In beef and other ruminant meats, biohydrogenation in the rumen contributes to the saturation of fatty acids; therefore, the meats from other ruminants have a very similar fatty acid composition to that of beef. Banskalieva et al. (2000) reported in a review paper that goat meat is typically very lean—with 2% to 3% intramuscular fat unless the animals are specifically fattened—regardless of anatomical location, sex, breed, and dietary influences. Across various meat cuts, goat meat has 30% to 40% SFA, more than 50% MUFA, and less than 10% PUFA. The authors reported 10% to 12% PUFA in only a few studies. In the USDA FDC, a goat product classified as game meat (FDC ID 175303; game meat, goat, raw) has only 37% SFA and 9% PUFA. The game meat designation may indicate that wild goat meat is represented in the database, which explains a high PUFA percentage. Our previous research showed that feeding castrated male Kiko goats with deoiled distillers dried grains with solubles led to a decrease in PUFA concentration in the fat. The goat meat had 44% SFA, 54% MUFA, and only 2% PUFA (Camareno et al., 2016). A similar phenomenon of the shifting between SFA and PUFA was reported by Brassard et al. (2017) on concentrate-fed Boer kids. The goat muscle had 40% SFA, 54% MUFA, and 6% PUFA. These findings again indicate that PUFA can bypass the rumen and, if naturally occurring (forage) or supplemented (distillers grain) more in feeds, will be deposited more in the adipose tissues. The MUFA seems to be unaffected, fluctuating in a narrow range of 50% to 54%. Interestingly, in beef cattle, grass-finished beef has up to 4% less MUFA than grain-finished beef (Leheska et al., 2008). This decrease was translated into an increase in SFA and PUFA proportions (Leheska et al., 2008; Daley et al., 2010) because these two categories become more predominant in the total fatty acid composition.
The fatty acid composition of lamb includes 42% SFA, 47% MUFA, and 11% PUFA (USDA, 2021; FDC ID: 174307; lamb, composite of trimmed retail cuts, separable lean only, trimmed to 1/4” fat, choice, raw), although antemortem factors such as sex, breed, and diet also influence lamb fatty acid composition (Ribeiro et al., 2011). The predominant fatty acids in SFA, MUFA, and PUFA categories in lamb are the same as in beef, although the percentages may vary up to 5%. The inclusion of more PUFA in the diets also increased PUFA percentage in lamb, similar to other ruminant species. These compositional data agree with various published data in the literature (Bravo-Lamas et al., 2016; Oliveira et al., 2017). Compared with beef, lamb has up to 5% more SFA, less MUFA, and approximately 0.5% greater arachidonic acid. This is significant for flavor development because thermal oxidation of MUFA contributes to the formation of a different, more desirable flavor profile than SFA and PUFA. In addition, the autoxidation of arachidonic acid is one of the primary sources of off-odors in meat (Frankel, 1980; Pegg and Shahidi, 2012). Lamb has up to 3% volatile branched-chain fatty acids (Bravo-Lamas et al., 2016, 2018), which are precursors of characteristic lamb and mutton odors. These odor-producing fatty acids concentrate more in subcutaneous fat than in muscle (Brennand and Lindsay, 1992). Longer branched-chain fatty acids (14–16 carbons) have been found in beef (unpublished data); however, they do not contribute to characteristic odors in beef.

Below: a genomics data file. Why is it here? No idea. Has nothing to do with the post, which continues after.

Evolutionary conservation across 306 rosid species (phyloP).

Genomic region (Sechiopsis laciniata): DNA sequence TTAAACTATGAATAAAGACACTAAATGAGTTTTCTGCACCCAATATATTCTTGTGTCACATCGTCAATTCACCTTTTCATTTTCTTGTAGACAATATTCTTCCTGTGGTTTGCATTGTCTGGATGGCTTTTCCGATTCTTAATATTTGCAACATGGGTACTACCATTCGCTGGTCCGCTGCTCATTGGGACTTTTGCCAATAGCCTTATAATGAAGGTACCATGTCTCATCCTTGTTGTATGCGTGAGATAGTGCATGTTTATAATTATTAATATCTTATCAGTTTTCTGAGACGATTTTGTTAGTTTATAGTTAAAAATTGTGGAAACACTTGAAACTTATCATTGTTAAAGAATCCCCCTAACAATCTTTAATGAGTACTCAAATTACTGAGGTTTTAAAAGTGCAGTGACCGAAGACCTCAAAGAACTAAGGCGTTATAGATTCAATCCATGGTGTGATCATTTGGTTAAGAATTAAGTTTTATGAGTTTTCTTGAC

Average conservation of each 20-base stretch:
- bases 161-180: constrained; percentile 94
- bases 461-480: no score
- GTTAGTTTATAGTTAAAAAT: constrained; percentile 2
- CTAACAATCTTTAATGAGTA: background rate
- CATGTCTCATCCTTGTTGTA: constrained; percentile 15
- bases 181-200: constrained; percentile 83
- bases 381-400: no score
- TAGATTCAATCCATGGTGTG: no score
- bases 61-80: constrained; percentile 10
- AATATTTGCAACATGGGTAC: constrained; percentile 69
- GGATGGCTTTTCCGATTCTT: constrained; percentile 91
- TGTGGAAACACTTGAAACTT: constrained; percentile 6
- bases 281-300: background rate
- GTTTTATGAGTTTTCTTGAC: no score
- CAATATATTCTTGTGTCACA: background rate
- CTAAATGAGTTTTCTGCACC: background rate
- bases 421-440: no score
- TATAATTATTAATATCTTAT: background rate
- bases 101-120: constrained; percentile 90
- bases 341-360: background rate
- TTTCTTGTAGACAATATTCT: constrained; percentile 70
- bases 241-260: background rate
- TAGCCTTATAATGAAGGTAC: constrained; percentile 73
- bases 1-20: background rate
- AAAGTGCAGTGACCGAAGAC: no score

Monogastric animals such as pigs cannot hydrogenate fatty acids; therefore, their muscle fatty acids are more similar to the fatty acid composition of their diets, as influenced by fatty acid synthesis, elongation, Δ9-desaturation, and deposition. On average, pork has 38% SFA, 50% MUFA, and 12% PUFA (USDA, 2021; FDC ID: 168251; pork, fresh, loin, top loin [chops], boneless, separable lean only, raw). In the SFA category, palmitic and stearic acids account for 25% and 12% of the total fatty acids, respectively. Oleic acid in pork fat is slightly more than that in beef fat, contributing 45% to the total fatty acids. Linoleic acid constitutes approximately 10% of the total fatty acids. The arachidonic acid proportion in pork fat is slightly greater than that in beef fat, at 1.4%. The contribution of each fatty acid to flavor development may not be different among livestock species, except for the fatty acids that provide distinct species odors. However, the fatty acid composition of pork can be easily manipulated by altering the dietary composition, such as fatty acids (Jiang et al., 2017; Komprda et al., 2020) or amino acids (Wang et al., 2018). By supplementing the pigs’ diet with soybean oil and linseed oil, Jiang et al. (2017) were able to decrease SFA by 6% to 7% and MUFA by 12% but increase PUFA by more than 14% in comparison with the data from the USDA FDC. de Tonnac et al. (2018) reported similar findings with pigs that were fed microalgae rich in n-3 fatty acids and contained less SFA and MUFA in muscle but more n-3 fatty acids. Interestingly, n-3 fatty acid deposition varied by fat depots. This depot-specific phenomenon has been found in other monogastric species such as horses, a monogastric species which grazes on forage rich in linoleic and linolenic acids (Belaunzaran et al., 2017). Wang et al. (2018) altered the lysine content in the diet of pigs and were able to change oleic acid in intramuscular fat by approximately 3%. The authors observed that the activity of stearoyl-coenzyme A desaturase was increased with a lysine-deficient diet. This enzyme desaturates stearic acid to produce more oleic acid in muscle tissues.